The effect of magnesium sulfate as an adjuvant to 0.5% bupivacaine on motor and sensory supraclavicular brachial plexus blockade

Lella Nageswara Rao, V. Jeyalakshmi, M. Nagaraju, S. Anitha


Background: Magnesium is a physiologic cation that blocks neuromuscular transmission and does not allow the nerve to be stimulated. This study investigates the effect of adding magnesium sulfate to 0.5% bupivacaine to extend the duration of sensory and motor blocks of the supraclavicular brachial plexus in orthopedic surgeries of the upper extremities.

Methods: This controlled randomized double-blind study was performed on patients who were candidates for orthopedic surgery of the upper extremities. A total of 60 patients between 18 and 60 years with ASA Class 1 or 2 participated in the study. One Group M received 0.5% bupivacaine (1.5 mg/kg) with magnesium sulfate 20% (3 ml) as the case group, while the second Group P received 0.5% bupivacaine (1.5 mg/kg) with normal saline (3 ml) as a placebo to block the supraclavicular brachial plexus using nerve locator. The duration of the sensory and motor block of the supraclavicular brachial plexus was monitored and evaluated using the pinprick and modified Bromage scale.

Results: A total of 60 patients were included in the study with 30 patients having received 0.5% bupivacaine plus magnesium and the other 30 patients having received 0.5% bupivacaine plus normal saline. The mean sensory block duration in the case Group M was 249±9.36 and in control Group P was 160±5.62 (p<0.39). The mean motor block duration in the case Group M was 232±9.64 and in control Group P was 147±26.52 (both p<0.32). The mean onset of sensory block in case Group M was 15.5±2.16 and the onset block in control Group P was 12.73±1.18 (p<0.49; statistically not significant). The mean onset of motor block in case Group M was 23.5±1.1 and the onset block in control Group P was 41±3 (p<0.53; statistically not significant).

Conclusions: The addition of magnesium sulfate to 0.5% bupivacaine increased the duration of motor and sensory supraclavicular brachial block in the upper extremities during surgeries when compared to the use of 0.5% bupivacaine alone, though statistically not significant, but definitely in clinically significant proportions.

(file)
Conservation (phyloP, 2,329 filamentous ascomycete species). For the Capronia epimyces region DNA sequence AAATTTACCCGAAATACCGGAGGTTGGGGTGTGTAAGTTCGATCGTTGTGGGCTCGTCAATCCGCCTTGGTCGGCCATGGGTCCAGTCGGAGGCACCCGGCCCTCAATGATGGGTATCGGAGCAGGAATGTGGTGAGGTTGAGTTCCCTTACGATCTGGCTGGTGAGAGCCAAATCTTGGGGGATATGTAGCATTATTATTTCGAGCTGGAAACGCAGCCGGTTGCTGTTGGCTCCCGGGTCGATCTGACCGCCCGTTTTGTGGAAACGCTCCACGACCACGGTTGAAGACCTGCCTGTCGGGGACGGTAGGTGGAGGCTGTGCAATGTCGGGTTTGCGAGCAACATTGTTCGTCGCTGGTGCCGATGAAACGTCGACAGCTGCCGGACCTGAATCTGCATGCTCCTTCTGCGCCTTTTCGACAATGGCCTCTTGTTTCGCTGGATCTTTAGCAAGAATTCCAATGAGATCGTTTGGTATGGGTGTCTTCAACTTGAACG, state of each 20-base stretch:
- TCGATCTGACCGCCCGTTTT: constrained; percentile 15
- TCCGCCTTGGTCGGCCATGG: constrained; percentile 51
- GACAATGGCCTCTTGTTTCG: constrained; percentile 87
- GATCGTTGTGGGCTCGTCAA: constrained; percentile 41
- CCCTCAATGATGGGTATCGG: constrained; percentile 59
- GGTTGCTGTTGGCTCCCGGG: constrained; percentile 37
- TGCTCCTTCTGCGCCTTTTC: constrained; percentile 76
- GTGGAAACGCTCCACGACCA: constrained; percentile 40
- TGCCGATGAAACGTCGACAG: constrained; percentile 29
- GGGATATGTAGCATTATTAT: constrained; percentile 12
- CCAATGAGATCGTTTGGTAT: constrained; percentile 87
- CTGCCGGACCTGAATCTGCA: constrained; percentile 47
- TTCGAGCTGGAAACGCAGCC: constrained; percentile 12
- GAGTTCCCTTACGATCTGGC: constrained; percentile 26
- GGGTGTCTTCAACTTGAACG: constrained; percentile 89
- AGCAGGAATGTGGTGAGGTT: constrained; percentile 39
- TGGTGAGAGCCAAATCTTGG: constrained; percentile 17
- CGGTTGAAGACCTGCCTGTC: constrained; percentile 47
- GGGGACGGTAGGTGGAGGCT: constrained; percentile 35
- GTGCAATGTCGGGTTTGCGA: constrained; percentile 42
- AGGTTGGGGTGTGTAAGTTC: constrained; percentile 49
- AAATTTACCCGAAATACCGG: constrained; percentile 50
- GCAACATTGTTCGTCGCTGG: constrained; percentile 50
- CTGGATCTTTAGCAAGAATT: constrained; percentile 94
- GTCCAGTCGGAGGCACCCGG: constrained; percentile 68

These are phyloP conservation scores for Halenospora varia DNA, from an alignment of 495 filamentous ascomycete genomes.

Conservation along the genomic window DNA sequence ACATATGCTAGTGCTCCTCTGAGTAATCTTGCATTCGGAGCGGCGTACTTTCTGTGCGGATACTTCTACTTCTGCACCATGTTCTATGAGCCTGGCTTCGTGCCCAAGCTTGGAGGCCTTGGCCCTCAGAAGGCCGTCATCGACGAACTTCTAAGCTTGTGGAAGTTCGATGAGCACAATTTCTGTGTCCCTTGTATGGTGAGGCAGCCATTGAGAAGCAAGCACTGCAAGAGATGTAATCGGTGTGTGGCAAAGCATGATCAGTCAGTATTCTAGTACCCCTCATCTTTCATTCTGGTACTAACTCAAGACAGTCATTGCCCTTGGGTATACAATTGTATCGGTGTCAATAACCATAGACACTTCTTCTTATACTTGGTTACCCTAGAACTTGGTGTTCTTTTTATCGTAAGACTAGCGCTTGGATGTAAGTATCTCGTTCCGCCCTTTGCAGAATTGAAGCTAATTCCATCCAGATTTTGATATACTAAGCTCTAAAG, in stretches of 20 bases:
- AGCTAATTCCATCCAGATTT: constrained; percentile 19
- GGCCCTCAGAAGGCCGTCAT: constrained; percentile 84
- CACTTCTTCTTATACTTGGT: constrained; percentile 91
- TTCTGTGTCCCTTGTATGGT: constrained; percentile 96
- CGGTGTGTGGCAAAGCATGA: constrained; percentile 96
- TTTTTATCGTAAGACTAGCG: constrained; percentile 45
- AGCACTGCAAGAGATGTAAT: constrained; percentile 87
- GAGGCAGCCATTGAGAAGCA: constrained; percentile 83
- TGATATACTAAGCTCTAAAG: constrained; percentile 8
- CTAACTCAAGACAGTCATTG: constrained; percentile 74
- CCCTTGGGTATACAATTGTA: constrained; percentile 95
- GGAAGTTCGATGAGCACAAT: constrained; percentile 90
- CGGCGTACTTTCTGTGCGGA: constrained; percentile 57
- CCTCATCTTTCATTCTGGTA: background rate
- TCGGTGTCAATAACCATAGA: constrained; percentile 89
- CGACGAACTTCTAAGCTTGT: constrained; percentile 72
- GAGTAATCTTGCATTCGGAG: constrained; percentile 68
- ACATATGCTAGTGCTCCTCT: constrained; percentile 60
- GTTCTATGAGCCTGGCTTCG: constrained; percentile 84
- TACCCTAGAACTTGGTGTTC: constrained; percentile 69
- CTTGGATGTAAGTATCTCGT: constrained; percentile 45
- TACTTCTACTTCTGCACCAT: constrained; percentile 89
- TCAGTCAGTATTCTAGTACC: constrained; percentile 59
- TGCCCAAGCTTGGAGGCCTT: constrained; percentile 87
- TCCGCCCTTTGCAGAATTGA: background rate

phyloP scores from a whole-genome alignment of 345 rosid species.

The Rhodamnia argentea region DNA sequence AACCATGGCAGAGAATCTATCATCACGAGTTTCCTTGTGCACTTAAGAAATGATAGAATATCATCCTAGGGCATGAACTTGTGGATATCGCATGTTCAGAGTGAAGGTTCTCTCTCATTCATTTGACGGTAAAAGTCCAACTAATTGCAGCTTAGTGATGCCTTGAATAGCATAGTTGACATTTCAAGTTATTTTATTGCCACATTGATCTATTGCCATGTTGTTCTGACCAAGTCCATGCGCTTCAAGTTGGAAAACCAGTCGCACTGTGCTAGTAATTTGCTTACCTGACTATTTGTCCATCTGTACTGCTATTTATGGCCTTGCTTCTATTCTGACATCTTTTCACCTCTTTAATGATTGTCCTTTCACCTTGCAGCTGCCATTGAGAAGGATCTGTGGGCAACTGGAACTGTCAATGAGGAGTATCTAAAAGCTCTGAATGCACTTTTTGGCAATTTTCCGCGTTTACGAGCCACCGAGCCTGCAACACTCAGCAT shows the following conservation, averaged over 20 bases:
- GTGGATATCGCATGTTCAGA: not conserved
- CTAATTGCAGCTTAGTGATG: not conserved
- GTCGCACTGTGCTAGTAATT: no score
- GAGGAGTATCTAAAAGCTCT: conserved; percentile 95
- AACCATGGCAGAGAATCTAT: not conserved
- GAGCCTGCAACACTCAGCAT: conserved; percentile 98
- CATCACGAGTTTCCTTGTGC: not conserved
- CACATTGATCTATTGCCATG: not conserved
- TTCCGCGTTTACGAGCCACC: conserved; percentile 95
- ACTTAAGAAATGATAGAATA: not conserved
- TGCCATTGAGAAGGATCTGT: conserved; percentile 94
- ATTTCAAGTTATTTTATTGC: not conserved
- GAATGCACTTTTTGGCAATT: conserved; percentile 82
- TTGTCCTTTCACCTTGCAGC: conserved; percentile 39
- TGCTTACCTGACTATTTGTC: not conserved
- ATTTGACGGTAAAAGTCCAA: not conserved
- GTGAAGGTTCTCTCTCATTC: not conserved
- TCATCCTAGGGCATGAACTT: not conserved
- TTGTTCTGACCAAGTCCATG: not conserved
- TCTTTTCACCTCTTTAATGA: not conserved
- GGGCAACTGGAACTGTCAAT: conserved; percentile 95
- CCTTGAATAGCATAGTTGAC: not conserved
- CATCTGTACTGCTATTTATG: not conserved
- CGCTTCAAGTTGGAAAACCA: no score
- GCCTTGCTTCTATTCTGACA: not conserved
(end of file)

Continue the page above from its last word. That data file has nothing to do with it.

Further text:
Magnesium sulfate, 0.5% Bupivacaine, Regional anesthesia

Full Text:



Kroin JS, McCarthy RJ, Von Roenn N, Schwab B, Tuman KJ, Ivankovich AD. Magnesium sulfate potentiates morphine antinociception at the spinal level. Anesth Analg. 2000;90(4):913-7.

Mesbah Kiaee M, Safari S, Movaseghi GR, Mohaghegh Dolatabadi MR, Ghorbanlo M, Etemadi M, et al. The effect of intravenous magnesium sulfate and lidocaine in hemodynamic responses to endotracheal intubation in elective coronary artery bypass grafting: a randomized controlled clinical trial. Anesth Pain Med. 2014;4(3):e15905.

Choi IG, Choi YS, Kim YH, Min JH, Chae YK, Lee YK, et al. The effects of postoperative brachial plexus block using mgso (4) on the postoperative pain after upper extremity surgery. Korean J Pain. 2011;24(3):158-63.

Buvanendran A, McCarthy RJ, Kroin JS, Leong W, Perry P, Tuman KJ. Intrathecal magnesium prolongs fentanyl analgesia: a prospective, randomized, controlled trial. Anesth Analg. 2002;95(3):661-6.

Gunduz A, Bilir A, Gulec S. Magnesium added to prilocaine prolongs the duration of axillary plexus block. Reg Anesth Pain Med. 2006;31(3):233-6.

Apan A, Buyukkocak U, Ozcan S, Sari E, Basar H. Postoperative magnesium sulphate infusion reduces analgesic requirements in spinal anaesthesia. Eur J Anaesthesiol. 2004;21(10):766-9.

Dabbagh A, Elyasi H, Razavi SS, Fathi M, Rajaei S. Intravenous magnesium sulfate for post-operative pain in patients undergoing lower limb orthopedic surgery. Acta Anaesthesiol Scand. 2009;53(8):1088-91.

Mirkheshti A, Aryani MR, Shojaei P, Dabbagh A. The effect of adding magnesium sulfate to lidocaine compared with paracetamol in prevention of acute pain in hand surgery patients under intravenous regional anesthesia (IVRA). Int J Prev Med. 2012;3(9):616-21.

Ozalevli M, Cetin TO, Unlugenc H, Guler T, Isik G. The effect of adding intrathecal magnesium sulphate to bupivacaine-fentanyl spinal anaesthesia. Acta Anaesthesiol Scand. 2005;49(10):1514-9.

Elsharnouby NM, Eid HE, Abou Elezz NF, Moharram AN. Intraarticular injection of magnesium sulphate and/or bupivacaine for post-operative analgesia after arthroscopic knee surgery. Anesth Analg. 2008;


Arcioni R, Palmisani S, Tigano S, Santorsola C, Sauli V, Romanò S, et al. Combined intrathecal and epidural magnesium sulfate supplementation of spinal anesthesia to reduce post-operative analgesic requirements: a prospective, randomized, double-blind, controlled trial in patients undergoing major orthopedic surgery. Acta Anaesthesiol Scand. 2007;51(4):482-9.

El-Kerdawy H. Analgesic requirements for patients undergoing lower extremity orthopedic surgery – the effect of combined spinal and epidural magnesium. Middle East J Anaesthesiol. 2008;19(5):1013-25.

Narang S, Dali JS, Agarwal M, Garg R. Evaluation of the efficacy of magnesium sulphate as an adjuvant to lignocaine for intravenous regional anaesthesia for upper limb surgery. Anaesth Intensive Care. 2008;36(6):840-4.

Abdelfatah AM, Elshaer AN. The effect of adding magnesium sulfate to 0.5% bupivacainein an interscalene plexus block for shoulder arthroscopic acromioplasty. Ain-Shams J Anaesthesiol. 2014;7(1):59-64.